Monday, 20 August 2018
Inclusion Media release

Media release: Local disability community commemorates lives of disabled filicide victims

For Immediate Release February 20, 2018

Local Contact: Alex Kronstein, email: alexkron@live.ca

HALIFAX – As part of a nation-wide Day of Mourning in Canada and the United States, disability rights advocates in the Halifax area will be holding a vigil on Thursday, March 1, 2018 to honor the lives of disabled people murdered by their families and caretakers.

The Autistic Self Advocacy Network (ASAN), which tracks these cases, has compiled a list of over 700 reported murders of people with disabilities by relatives or caregivers over the last 35 years. The total number of killings is likely higher than the amount which are reported in news media. This problem is made worse by irresponsible news coverage which presents these murders as the sympathetic acts of loving and desperate parents, by a justice system which often gives a lighter sentence to a parent who kills a disabled child, and by the dangerous cultural prejudice that says a disabled life is not worth living.

ASAN held the first Day of Mourning in 2012 as a response to the murder of George Hodgins, a 22-year- old autistic man from California, by his mother. ASAN has continued to organize the event each year, partnering with other disability rights groups including Not Dead Yet, the National Council on Independent Living, the Disability Rights Education & Defense Fund, ADAPT, and the American Association of People with Disabilities. Day of Mourning is a national event, with 20-30 participating cities each year.

Little public attention is paid to the disabled victims of these violent acts. Media coverage and public discourse about such killings frequently justifies them as “understandable” and sometimes “merciful,” rather than appropriately condemning these crimes and those who commit them. The national Day of Mourning is a time for the disability community to commemorate the many lives cut short. By honoring disabled victims of murder and celebrating the lives that they lived, these vigils send a message that disability is not a justification for violence.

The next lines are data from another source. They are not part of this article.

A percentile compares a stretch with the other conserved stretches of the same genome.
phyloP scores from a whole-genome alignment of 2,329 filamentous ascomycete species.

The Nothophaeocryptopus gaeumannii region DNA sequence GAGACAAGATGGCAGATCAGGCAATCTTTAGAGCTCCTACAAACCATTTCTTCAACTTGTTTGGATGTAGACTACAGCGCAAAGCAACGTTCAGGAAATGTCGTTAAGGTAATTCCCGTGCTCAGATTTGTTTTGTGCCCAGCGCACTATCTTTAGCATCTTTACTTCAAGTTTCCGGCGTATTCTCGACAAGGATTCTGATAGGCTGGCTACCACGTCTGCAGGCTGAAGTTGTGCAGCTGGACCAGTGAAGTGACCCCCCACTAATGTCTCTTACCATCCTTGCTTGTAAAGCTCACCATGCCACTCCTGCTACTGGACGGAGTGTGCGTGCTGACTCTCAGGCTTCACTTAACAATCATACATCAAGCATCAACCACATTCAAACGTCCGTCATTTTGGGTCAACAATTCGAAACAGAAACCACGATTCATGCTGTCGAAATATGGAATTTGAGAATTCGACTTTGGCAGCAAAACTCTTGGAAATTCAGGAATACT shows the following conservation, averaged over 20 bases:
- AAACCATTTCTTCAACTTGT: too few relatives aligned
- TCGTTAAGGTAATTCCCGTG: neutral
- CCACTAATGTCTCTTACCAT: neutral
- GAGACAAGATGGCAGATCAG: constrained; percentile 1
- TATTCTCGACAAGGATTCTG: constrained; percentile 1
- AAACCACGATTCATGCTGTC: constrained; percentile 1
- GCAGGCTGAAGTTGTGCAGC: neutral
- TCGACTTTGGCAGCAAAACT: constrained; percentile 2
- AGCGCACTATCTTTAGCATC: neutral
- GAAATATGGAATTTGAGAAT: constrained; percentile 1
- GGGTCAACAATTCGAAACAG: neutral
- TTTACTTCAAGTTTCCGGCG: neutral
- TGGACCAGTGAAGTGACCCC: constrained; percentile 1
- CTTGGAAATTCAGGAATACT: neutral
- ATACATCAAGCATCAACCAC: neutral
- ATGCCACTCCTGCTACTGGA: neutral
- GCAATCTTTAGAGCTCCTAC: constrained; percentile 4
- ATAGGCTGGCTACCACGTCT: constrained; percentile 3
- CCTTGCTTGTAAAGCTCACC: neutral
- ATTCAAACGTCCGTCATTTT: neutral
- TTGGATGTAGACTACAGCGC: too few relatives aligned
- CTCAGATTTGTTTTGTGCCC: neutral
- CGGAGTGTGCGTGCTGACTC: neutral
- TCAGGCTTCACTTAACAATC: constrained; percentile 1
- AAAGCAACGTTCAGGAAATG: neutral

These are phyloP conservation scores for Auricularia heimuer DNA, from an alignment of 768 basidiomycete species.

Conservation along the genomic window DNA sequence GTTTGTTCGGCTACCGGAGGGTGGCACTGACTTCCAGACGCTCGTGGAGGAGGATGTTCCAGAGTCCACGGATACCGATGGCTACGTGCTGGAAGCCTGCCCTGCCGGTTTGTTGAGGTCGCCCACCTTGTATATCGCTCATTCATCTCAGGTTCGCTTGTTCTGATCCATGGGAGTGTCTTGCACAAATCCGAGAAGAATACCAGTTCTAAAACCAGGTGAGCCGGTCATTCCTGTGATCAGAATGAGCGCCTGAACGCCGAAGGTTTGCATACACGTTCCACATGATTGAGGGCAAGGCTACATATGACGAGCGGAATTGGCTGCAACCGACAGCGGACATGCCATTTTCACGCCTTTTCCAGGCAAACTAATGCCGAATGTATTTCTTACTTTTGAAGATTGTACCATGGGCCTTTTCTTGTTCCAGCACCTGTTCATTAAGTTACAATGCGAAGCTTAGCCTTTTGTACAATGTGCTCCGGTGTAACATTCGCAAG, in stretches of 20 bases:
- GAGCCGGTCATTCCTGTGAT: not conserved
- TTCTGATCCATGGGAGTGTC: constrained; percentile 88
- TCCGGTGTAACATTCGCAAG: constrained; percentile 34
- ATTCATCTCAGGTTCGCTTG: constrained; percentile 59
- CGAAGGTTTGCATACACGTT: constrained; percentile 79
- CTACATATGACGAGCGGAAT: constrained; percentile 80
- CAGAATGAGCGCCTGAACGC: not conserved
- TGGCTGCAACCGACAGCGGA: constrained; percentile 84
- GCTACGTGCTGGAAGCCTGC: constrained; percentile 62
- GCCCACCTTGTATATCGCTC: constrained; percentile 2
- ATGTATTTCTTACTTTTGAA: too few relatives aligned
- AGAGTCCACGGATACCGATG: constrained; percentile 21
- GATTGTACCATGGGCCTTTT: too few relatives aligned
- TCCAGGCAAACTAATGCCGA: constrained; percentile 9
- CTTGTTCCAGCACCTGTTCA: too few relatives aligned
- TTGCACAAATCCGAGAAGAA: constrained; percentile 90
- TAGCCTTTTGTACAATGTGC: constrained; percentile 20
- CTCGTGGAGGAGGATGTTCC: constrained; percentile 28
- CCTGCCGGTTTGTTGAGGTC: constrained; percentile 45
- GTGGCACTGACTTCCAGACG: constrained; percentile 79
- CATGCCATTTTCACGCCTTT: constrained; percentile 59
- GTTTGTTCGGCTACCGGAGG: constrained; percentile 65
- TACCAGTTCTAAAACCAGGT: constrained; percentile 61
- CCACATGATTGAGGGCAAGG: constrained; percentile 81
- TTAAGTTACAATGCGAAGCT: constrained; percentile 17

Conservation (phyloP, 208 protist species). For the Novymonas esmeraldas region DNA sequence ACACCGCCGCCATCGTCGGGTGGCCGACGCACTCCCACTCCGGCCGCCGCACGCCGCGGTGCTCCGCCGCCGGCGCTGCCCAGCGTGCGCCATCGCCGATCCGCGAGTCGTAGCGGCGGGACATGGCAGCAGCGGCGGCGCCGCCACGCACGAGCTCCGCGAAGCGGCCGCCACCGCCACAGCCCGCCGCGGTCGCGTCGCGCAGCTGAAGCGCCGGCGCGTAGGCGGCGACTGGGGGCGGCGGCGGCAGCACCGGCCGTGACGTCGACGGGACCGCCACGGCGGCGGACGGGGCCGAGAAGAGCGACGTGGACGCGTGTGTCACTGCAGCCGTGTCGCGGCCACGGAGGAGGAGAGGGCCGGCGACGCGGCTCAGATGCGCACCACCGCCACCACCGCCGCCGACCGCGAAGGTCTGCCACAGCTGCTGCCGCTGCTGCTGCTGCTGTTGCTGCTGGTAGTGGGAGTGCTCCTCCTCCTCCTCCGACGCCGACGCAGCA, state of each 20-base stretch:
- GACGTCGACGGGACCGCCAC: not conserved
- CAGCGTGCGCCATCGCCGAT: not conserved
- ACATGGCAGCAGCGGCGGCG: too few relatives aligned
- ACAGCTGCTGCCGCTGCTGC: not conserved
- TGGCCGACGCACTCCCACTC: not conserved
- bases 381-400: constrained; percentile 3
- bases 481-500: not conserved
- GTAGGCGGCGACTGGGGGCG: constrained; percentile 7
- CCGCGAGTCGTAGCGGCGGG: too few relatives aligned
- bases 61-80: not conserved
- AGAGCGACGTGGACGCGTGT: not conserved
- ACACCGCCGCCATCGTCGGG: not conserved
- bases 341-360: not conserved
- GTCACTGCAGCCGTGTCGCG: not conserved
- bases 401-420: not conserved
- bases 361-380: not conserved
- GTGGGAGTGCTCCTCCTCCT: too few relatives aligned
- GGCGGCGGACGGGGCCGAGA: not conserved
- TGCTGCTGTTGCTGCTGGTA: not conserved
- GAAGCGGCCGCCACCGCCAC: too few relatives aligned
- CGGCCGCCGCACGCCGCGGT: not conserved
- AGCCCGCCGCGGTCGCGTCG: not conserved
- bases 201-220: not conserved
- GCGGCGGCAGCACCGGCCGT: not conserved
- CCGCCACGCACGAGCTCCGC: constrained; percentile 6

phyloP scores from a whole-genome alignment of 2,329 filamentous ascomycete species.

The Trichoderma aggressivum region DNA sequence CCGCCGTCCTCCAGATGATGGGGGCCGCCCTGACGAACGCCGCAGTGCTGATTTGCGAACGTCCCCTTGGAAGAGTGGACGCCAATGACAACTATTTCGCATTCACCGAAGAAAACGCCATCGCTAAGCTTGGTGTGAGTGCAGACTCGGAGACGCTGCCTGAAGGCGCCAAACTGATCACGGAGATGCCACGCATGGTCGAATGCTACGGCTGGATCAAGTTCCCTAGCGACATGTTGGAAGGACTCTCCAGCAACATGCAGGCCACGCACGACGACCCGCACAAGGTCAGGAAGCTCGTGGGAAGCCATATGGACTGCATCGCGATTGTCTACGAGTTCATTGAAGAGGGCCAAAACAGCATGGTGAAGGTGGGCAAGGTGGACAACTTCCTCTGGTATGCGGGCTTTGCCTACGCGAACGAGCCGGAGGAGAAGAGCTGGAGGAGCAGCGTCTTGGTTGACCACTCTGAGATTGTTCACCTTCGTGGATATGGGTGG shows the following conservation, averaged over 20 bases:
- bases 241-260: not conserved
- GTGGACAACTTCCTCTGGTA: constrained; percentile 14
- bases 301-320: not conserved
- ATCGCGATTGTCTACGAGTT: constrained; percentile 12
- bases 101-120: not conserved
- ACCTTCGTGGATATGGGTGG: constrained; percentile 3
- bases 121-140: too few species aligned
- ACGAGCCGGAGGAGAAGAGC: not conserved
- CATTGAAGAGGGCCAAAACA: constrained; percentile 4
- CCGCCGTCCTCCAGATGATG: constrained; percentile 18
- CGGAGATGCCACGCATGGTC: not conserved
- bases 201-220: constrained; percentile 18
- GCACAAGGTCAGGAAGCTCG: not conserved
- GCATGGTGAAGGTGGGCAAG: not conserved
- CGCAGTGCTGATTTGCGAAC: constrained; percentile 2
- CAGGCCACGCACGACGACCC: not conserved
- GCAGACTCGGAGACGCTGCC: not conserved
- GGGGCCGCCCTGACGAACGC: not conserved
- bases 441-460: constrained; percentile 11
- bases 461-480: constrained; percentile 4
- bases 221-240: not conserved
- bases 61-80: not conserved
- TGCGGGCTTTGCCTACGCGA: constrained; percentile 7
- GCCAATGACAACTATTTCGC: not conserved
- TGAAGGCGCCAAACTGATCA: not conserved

As well, while there may not have been any cases of filicide in Nova Scotia that we know of, it is nonetheless important to stand in solidarity with the victims of filicide from other parts of the world.

The Halifax vigil will be held at the Rosaria Don MacNeil Room, #401, at Mount Saint Vincent University, and begins at 6:30 pm. Host Alex Kronstein will be the main speaker, and other speakers will be confirmed closer to the day of the event.

———————–

The Autistic Self Advocacy Network is a 501(c)(3) nonprofit organization run by and for autistic people. The Autistic Self Advocacy Network seeks to advance the principles of the disability rights movement with regard to autism. ASAN believes that the goal of autism advocacy should be a world in which autistic people enjoy the same access, rights, and opportunities as all other citizens. We work to empower autistic people across the world to take control of our own lives and the future of our common community, and seek to organize the autistic community to ensure our voices are heard in the national conversation about us. Nothing About Us, Without Us!

One Comment

  1. I just found out at the age of 40 that I have aspergers. I can only imagine how someone being abused would feel/deal with abuse.

    I can empathize. I was bullied by kids, teachers, parents, unprofessional counselors to this day. Still am dealing with ptsd .

    Am waiting to talk with someone who will be empathetic with my past and “disorder”.

    We need more people who can talk to those who have and are still going through abuse to listen and help, not criticize. ( at no or little cost as is most people on the spectrum are on assistance , looking for work with proper accomadations)

    Reply

Post Comment